The Edwards campaign inadvertently touched the third rail of politics last week; religion In a well publicized incident, Edwards hired two bloggers for his campaign that had written inflammatory remarks (gasp!) in their personal blogs, all this before their association with Edwards. William Donohue, president of the conservative religious group Catholic League, demanded their firing while calling them “anti-Catholic vulgar trash-talking bigots.” I’ll leave it to you whether Donohue is a credible judge of religious bigotry, but before you decide you may want to go here  for his views on “Jews in Hollywood” or “Muslims.” Edwards, for his part, did the right thing and defended his bloggers, although too tepidly for my taste.
In a year when everyone is asking if a Mormon or a woman or an African-American can be elected president, there are two areas where American voters have near universal agreement: the next president won’t be an atheist or gay. A Gallup poll  from September 2006 addressed that very question. Woman (yes…61%), African-American (yes…58%), Mormon (Mitt, are you listening?…29%), Atheist (definitely not…14%), Gay (are you kidding me?…7%). Now I don’t know Ellen’s religious beliefs  , but something tells me we won’t be seeing a Madame President DeGeneres anytime soon. It is also notable, that in this poll at least, Republicans were more tolerant than Democrats for all demographic groups except women (an HRC effect I presume).
Putting aside for a moment the plight of gays in America (much less their electability), the prejudice against atheists I find interesting. One of my favorite statistics involves data on the elite scientists in the United States and Britain (the National Academy in the US and the Royal Academy in the UK). About 90-95% of the scientists identify themselves as non-believers. If one of the criteria we should use to elect our leaders is the ability to alleviate human suffering, than I’ll vote Salk and Sabin over Falwell and Robertson every time. Having written that sentence I guess I can forget forever my dream of working on Sen. Brownback’s presidential campaign  . Sometimes life requires hard choices.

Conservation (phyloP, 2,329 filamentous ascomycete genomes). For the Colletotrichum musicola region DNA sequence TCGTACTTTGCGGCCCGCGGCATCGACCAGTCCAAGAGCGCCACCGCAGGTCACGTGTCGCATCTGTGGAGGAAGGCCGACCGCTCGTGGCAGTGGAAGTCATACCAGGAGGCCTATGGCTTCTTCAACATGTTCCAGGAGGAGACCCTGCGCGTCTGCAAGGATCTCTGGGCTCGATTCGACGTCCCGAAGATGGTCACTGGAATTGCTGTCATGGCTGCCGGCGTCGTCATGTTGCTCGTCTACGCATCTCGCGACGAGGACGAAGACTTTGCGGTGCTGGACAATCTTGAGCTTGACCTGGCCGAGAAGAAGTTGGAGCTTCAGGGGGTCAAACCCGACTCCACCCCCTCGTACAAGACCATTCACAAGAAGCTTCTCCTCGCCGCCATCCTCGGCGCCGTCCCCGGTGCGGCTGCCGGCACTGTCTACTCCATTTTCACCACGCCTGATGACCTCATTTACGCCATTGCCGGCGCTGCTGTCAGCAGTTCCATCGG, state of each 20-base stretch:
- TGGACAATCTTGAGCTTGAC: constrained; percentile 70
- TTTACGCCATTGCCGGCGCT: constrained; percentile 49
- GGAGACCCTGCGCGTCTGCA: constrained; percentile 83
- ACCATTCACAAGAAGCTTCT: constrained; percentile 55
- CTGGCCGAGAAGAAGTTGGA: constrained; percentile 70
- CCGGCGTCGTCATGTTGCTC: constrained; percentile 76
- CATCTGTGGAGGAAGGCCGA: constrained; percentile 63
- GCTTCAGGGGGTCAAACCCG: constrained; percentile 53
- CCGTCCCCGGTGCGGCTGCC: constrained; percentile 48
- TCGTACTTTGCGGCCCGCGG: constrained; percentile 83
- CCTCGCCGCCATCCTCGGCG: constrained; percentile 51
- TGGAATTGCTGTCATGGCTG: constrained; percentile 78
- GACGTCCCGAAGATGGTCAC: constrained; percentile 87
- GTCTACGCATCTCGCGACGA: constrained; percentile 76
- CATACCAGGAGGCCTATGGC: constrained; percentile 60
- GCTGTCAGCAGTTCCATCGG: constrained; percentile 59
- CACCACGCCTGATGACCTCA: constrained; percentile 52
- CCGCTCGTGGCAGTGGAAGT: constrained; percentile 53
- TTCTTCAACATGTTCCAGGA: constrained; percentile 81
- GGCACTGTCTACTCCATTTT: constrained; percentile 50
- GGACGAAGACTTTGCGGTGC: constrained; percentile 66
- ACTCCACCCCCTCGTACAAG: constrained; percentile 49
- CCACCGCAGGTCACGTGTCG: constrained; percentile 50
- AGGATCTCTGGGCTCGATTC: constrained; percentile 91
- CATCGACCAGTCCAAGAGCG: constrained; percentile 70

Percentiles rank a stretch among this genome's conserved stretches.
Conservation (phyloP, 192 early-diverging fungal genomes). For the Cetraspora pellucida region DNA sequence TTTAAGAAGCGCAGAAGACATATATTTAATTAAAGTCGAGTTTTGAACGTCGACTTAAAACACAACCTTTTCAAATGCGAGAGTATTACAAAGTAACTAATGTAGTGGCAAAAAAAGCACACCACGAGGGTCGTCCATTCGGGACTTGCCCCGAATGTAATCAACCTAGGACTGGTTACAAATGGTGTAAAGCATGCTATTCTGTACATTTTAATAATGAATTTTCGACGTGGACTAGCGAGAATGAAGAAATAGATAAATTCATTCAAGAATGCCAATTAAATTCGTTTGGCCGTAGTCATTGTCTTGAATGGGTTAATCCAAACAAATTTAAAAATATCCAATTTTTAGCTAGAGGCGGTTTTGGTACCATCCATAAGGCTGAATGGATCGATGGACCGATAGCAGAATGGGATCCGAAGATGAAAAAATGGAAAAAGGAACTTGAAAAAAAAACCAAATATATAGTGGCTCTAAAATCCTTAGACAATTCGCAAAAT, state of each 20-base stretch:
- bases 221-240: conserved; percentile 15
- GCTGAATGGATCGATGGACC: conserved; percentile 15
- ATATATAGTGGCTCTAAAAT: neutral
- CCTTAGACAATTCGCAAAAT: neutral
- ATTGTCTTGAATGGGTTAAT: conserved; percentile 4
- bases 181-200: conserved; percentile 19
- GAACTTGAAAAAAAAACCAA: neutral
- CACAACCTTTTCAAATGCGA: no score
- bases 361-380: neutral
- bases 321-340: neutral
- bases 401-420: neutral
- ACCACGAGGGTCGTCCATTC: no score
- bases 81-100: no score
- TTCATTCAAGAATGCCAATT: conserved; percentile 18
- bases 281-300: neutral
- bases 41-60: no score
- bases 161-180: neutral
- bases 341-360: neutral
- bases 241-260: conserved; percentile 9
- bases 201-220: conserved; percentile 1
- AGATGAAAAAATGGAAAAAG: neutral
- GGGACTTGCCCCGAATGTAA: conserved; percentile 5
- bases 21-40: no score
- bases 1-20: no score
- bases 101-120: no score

Is any of this important? Who knows. In presidential match-ups, I tend to think the perception of charisma (esp. on TV) counts for more than gender, race, creed, or policy papers. At any rate, we should try to keep religiosity out of our elections. To that end, shouldn’t the News&Observer stop listing “religious affiliation” in their voter guide?
UPDATE: One of the Edwards bloggers resigned on Monday stating that she felt her employment was putting the Edwards campaign at risk.